Northwest call center safe in event of merger
By Don Davis
ST. PAUL -- The only major Minnesota Northwest Airlines operation outside of the Twin Cities is safe if Northwest merges with Delta Airlines, the Minnesota Senate president said Monday.
Sen. James Metzen, DFL-South St. Paul, said he talked to Northwest President Doug Steenland and brought up the reservations facility in Chisholm.
"It will remain open no matter what happens," Metzen reported that Steenland said.
A letter from Northwest Vice President Richard Hirst indicated that the airline supports Minnesota jobs, but he called talk of a merger just "speculation."
Sen. David Tomassoni, DFL-Chisholm, said the reservation center in his hometown employs 484 people.
"We are obviously nervous about what will happen if there is a merger," he said.
The state provided $9.7 million to construct the building, and all but $1 million has been forgiven because Northwest met its obligation of providing at least 300 jobs at the center. If jobs drop below 300, the airline would have to begin making lease payments to continue using the facility.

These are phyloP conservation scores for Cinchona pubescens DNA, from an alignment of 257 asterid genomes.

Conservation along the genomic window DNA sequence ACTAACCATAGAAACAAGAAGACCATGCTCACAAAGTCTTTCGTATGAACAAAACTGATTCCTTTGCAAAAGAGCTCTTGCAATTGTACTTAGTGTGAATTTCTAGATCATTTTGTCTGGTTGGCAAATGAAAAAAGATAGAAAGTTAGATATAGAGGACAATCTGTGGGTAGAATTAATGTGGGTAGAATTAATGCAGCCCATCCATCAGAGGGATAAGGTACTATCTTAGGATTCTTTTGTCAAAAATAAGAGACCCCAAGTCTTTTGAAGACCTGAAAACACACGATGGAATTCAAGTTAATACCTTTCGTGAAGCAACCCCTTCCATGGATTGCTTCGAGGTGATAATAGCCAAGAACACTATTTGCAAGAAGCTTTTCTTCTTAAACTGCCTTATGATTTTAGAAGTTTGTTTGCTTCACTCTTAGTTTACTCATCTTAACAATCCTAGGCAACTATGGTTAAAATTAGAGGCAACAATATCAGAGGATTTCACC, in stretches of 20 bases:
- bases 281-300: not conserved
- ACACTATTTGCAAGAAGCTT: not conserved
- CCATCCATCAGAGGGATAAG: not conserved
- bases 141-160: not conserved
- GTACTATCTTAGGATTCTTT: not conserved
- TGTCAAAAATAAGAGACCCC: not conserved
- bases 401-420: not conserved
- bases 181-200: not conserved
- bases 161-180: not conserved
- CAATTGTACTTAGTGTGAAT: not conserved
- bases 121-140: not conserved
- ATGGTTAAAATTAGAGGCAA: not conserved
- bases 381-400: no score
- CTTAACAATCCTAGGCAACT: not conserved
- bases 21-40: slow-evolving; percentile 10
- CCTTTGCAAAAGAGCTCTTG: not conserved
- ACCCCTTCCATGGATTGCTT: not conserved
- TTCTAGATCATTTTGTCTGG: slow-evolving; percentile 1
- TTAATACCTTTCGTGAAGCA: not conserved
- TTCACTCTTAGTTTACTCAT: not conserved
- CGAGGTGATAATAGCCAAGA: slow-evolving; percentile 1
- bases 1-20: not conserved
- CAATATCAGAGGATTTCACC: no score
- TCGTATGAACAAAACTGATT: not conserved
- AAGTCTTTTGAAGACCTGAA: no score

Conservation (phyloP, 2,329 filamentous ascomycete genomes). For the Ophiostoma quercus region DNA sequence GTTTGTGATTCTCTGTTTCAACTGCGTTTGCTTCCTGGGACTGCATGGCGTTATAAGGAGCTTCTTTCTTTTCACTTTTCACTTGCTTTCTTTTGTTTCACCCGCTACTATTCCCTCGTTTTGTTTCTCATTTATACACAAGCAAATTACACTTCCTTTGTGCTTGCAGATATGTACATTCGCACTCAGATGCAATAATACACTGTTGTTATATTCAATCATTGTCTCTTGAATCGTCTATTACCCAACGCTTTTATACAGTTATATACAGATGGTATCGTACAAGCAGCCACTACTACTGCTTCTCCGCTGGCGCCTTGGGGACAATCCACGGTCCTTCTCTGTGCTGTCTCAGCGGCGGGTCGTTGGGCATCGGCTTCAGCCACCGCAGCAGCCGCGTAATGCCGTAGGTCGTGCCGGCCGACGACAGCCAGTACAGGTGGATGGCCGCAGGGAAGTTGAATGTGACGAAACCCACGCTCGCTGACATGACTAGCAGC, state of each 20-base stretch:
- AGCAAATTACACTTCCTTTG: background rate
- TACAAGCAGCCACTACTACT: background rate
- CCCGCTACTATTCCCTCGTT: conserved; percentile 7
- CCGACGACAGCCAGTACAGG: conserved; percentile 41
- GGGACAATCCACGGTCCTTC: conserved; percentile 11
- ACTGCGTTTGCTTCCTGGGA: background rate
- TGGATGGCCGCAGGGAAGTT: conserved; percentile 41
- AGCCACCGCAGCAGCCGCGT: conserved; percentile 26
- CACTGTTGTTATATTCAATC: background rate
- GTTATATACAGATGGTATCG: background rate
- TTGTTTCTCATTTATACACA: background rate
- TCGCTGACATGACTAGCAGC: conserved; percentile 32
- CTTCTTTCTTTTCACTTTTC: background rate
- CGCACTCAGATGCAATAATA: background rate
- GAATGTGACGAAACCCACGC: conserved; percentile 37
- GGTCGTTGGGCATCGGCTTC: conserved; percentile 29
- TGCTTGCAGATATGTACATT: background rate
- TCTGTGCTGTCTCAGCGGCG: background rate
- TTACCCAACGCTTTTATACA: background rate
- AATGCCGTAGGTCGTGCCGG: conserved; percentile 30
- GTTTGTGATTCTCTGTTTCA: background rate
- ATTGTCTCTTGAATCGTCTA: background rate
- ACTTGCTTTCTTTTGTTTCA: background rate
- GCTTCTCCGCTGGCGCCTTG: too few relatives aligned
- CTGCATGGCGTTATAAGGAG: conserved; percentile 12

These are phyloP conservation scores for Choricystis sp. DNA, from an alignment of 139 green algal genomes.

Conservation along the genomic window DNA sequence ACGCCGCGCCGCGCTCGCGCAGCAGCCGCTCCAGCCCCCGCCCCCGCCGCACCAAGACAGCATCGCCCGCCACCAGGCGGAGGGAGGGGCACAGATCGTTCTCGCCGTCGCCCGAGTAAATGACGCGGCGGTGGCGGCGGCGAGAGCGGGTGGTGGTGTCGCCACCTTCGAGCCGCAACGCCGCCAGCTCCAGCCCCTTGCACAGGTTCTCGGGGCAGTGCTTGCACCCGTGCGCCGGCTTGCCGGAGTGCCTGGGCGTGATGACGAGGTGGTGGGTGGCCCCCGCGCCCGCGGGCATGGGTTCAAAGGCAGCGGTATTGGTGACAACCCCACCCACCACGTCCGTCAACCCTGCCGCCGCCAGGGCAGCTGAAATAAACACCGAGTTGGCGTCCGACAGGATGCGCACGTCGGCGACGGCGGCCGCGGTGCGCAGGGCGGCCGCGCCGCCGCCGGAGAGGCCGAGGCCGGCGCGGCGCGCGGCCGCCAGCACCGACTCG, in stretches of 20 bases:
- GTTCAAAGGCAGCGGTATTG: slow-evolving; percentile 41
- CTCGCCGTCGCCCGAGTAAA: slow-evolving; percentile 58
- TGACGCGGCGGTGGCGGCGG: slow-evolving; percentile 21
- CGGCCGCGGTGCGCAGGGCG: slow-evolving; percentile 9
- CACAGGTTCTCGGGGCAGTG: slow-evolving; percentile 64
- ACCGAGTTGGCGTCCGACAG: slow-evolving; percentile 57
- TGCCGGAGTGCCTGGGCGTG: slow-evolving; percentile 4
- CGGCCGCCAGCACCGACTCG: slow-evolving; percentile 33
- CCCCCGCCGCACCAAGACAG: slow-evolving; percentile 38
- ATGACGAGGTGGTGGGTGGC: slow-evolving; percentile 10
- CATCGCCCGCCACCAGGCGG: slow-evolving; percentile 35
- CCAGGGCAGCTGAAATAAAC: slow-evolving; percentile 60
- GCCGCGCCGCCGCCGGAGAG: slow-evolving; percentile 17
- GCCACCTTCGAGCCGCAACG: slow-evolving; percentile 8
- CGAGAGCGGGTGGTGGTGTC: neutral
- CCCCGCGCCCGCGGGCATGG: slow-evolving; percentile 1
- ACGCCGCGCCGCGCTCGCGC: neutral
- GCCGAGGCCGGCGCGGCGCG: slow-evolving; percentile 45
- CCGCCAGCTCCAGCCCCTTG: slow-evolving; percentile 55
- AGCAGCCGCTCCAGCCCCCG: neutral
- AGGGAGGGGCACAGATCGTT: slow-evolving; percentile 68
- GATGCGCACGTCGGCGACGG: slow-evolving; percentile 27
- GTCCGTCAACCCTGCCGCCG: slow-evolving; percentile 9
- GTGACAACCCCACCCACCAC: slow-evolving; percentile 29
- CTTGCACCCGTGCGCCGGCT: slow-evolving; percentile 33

Statewide, Northwest employs 13,657 Minnesotans, Economic Development Commissioner Dan McElroy told the Senate Business, Industry and Jobs Committee. The economic impact Northwest has on the state is $300 million, about 1.3 percent of the state gross domestic product, he added.
McElroy said he feels more than 1,100 Northwest headquarters employees, who work in suburban Eagan, are most at risk of losing jobs if the airlines merge.
"Those 1,200 are gone," Metzen interjected.
Most employees work in the Minneapolis-St. Paul International Airport, and McElroy said the hub operations there probably are not at risk.
To bail out the airline from financial problems, the state loaned Northwest $315 million in 1992, and $245 million remains unpaid.
Tom Anderson, a lawyer for the Metropolitan Airports Commission, said if Northwest reduces its Minnesota presence, it would have to repay the loans faster than if employment remains static or rises.
In a statement given to Metzen's committee, U.S. Rep. Jim Oberstar said even if a merged airline keeps all jobs in Minnesota, a merger would not be a good idea.